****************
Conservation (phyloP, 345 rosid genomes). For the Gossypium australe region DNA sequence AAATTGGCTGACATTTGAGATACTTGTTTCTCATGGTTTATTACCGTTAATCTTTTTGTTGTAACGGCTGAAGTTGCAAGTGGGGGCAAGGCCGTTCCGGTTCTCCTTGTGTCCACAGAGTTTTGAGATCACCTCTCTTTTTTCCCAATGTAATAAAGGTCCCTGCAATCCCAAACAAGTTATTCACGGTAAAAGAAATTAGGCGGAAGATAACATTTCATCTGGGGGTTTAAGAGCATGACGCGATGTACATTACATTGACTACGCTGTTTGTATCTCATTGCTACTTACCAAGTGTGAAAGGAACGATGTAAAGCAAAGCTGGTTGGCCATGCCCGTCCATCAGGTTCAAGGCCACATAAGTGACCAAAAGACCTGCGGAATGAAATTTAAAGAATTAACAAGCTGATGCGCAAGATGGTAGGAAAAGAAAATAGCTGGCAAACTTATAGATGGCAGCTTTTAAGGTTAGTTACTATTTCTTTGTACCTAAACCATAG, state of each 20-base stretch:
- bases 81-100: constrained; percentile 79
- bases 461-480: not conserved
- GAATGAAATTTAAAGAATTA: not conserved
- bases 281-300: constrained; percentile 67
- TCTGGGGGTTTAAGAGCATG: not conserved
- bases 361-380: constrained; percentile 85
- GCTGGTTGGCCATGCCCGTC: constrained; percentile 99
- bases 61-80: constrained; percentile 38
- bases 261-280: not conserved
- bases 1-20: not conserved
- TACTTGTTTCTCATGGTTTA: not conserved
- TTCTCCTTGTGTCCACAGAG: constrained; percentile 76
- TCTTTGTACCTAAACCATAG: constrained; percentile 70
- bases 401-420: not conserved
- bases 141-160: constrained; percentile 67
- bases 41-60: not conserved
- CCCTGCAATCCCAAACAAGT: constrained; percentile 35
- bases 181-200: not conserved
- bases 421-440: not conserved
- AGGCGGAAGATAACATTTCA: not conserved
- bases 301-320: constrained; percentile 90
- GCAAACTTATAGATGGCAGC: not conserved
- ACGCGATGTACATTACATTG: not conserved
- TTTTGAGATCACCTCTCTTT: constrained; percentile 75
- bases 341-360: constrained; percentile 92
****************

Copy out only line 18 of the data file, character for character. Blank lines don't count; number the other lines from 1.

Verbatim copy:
- CCCTGCAATCCCAAACAAGT: constrained; percentile 35